Eli Lilly may have dealt a migraine drug called lasmiditan to CoLucid Pharmaceuticals 12 years ago, but the Indianapolis giant has clearly kept an eye on it, and now wants more than just some royalties if the treatment succeeds in clinical testing this year.
Lilly (NYSE: LLY) will acquire Cambridge, MA-based CoLucid (NASDAQ: CLCD) in an all-cash deal worth $960 million, or $46.50 per share, a roughly 32 percent premium to the company’s $34.90 closing price. The deal should close by the end of the first quarter. CoLucid went public at $10 per share in May 2015.
The buyout gives Lilly a drug, lasmiditan, currently in Phase 3 testing. The drug is meant to be an alternative both for migraine patients who have heart problems or don’t respond to treatment with standard of care triptans, and Lilly is well familiar with it. Back in 2005, when Durham, NC, venture firm Pappas Ventures formed CoLucid, the company licensed the drug from Lilly and took it through clinical testing.
Lilly already would have shared in lasmiditan’s success—regulatory filings show the Indianapolis firm would have gotten $32 million upon FDA approval of the drug and royalties on sales. Clearly it wanted more. Lilly used a similar tactic on a smaller scale in 2014, when it reacquired a different type of migraine drug originally discovered in its labs by buying privately held startup Arteaus Therapeutics. That drug, galcanezumab, is still in clinical testing.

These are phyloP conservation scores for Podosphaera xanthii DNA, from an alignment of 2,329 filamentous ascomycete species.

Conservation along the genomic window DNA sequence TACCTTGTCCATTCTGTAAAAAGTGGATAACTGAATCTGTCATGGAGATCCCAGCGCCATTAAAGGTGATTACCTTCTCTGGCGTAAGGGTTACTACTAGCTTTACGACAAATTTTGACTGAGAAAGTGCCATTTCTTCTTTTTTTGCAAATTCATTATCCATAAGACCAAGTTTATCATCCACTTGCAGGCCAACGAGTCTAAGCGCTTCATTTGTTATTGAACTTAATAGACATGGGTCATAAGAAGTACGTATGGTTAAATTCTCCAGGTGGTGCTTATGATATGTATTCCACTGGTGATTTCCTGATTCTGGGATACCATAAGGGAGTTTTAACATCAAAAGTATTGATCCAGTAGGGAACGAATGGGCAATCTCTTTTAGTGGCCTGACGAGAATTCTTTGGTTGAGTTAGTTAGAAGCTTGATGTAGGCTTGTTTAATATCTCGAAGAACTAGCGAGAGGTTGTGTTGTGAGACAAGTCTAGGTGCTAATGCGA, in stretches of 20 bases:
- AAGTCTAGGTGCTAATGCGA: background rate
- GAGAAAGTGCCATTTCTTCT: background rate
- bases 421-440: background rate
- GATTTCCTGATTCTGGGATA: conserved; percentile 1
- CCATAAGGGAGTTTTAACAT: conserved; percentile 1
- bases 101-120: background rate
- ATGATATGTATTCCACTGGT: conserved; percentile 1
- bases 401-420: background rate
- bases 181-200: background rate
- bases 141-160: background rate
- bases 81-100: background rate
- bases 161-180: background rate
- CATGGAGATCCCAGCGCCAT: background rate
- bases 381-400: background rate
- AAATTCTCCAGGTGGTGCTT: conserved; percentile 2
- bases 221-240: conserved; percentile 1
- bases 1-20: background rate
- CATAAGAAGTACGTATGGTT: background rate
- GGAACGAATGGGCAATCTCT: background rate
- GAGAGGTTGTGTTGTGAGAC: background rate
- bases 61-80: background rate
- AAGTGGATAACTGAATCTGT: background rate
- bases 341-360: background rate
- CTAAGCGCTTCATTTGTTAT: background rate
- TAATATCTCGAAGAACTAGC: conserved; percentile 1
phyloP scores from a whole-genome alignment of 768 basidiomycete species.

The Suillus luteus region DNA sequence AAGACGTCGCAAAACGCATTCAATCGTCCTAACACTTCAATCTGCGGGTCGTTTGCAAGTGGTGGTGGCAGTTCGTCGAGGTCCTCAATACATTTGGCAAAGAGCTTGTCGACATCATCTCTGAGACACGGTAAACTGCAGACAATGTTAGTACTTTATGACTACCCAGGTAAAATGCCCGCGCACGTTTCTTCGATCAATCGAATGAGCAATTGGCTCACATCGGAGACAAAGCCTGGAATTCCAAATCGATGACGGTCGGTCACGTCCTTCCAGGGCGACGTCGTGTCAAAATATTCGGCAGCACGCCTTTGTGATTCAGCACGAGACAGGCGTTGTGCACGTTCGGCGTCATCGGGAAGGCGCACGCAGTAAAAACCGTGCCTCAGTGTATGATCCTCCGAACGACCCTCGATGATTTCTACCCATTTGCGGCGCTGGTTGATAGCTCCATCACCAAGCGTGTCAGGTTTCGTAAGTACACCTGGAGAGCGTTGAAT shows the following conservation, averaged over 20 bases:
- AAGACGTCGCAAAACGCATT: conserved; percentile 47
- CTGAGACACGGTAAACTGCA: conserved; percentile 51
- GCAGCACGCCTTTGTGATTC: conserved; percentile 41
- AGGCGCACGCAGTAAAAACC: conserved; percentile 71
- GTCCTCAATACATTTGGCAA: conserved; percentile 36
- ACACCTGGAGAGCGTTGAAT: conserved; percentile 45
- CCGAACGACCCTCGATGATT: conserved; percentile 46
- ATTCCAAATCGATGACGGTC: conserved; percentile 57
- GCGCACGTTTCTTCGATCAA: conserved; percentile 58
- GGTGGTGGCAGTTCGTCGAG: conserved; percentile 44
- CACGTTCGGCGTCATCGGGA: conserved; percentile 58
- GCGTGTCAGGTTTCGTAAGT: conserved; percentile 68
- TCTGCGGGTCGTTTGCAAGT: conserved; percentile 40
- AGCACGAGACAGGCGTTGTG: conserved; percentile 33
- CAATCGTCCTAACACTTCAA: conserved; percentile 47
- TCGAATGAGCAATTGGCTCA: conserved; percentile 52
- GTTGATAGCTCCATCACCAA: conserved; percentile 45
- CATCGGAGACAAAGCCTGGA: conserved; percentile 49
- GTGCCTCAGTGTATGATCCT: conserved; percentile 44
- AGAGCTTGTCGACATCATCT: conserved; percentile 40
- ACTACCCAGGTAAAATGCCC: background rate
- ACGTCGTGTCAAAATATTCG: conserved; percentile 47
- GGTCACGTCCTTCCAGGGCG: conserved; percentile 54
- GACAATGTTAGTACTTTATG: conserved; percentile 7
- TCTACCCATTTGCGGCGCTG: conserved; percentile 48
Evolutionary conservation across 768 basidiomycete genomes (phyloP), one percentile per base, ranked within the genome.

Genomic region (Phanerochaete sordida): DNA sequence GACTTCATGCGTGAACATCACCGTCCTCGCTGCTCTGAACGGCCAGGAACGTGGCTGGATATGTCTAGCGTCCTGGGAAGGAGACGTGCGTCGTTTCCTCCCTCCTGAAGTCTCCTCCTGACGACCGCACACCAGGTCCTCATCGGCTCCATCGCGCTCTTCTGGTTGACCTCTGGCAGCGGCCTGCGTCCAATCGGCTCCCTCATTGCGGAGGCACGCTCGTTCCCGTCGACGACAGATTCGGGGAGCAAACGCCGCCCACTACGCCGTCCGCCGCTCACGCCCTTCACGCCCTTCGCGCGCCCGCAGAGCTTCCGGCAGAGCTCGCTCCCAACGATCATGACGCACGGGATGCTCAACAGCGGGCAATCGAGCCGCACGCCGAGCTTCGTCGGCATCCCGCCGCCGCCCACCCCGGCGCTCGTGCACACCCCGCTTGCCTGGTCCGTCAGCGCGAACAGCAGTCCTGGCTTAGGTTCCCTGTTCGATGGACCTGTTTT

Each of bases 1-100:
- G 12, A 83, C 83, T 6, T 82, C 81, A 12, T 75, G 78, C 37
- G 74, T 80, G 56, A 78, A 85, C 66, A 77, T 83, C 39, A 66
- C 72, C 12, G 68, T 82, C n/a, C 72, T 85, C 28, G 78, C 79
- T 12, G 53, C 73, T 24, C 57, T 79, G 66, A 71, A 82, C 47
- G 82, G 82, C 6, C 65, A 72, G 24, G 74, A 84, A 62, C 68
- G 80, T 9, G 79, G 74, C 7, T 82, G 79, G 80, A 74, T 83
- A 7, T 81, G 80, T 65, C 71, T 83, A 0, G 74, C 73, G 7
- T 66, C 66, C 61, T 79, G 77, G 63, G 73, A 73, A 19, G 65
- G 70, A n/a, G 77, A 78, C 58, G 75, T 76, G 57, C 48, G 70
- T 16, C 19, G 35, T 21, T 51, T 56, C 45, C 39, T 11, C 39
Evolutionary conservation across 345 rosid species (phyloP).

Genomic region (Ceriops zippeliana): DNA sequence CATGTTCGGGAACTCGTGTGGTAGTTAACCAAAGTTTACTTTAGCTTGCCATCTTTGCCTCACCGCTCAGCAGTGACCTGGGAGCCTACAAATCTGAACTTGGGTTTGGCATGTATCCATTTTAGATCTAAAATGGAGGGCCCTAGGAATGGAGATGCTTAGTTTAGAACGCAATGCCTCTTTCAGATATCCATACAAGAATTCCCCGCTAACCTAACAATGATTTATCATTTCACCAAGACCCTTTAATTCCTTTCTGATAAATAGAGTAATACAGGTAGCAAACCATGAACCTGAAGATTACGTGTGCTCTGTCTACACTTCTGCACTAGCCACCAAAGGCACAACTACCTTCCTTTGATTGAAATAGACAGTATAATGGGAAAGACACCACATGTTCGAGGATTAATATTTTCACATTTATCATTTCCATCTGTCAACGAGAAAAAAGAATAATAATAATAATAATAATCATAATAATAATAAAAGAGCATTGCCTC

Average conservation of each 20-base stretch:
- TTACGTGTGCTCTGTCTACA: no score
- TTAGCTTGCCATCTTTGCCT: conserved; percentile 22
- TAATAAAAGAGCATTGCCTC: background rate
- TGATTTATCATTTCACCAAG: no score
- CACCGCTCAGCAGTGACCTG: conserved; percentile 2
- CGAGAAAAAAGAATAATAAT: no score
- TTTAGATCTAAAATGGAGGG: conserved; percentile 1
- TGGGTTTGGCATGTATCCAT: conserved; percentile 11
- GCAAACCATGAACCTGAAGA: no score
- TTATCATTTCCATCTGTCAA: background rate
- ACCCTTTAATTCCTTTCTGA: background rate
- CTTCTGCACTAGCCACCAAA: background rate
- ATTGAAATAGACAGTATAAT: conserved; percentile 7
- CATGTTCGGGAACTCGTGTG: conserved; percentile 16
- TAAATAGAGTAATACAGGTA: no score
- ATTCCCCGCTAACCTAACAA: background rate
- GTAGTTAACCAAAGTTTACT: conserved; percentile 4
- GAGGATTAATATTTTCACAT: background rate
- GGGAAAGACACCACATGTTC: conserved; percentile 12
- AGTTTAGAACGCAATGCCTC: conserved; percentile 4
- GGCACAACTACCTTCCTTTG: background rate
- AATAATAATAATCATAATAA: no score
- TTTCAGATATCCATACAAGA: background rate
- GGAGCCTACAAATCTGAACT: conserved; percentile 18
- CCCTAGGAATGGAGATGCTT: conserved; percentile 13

Now, however, Lilly is making a $960 million gamble that lasmiditan will not just make it to market, but succeed when it gets there. The drug still has to pass the second of two Phase 3 trials in migraine patients—data are expected in the second half of this year. And should it do so and win FDA approval—Lilly could file papers with the FDA in 2018—it could face competition from a new class of drugs meant to actually prevent migraines, rather than repress them when they happen. Amgen (NASDAQ: AMGN) has already filed for approval of the first such drug, erenumab, and others could follow—among them Lilly’s galcanezumab.
Migraines affect roughly 36 million people in the U.S., according to the Migraine Research Foundation, and for the last two decades or so the standard of care has been triptans. These drugs work by constricting blood vessels, however, so they’re not recommended for patients with heart problems. They also lead to various other side effects, such as neck or chest tightness. Lasmiditan, by comparison, targets a receptor in the trigeminal nerve that is responsible for sensations in the face. It’s meant to treat acute migraine episodes. The most common side effects tied to lasmiditan in its first Phase 3 trial were dizziness, tingling of the skin, drowsiness, and nausea.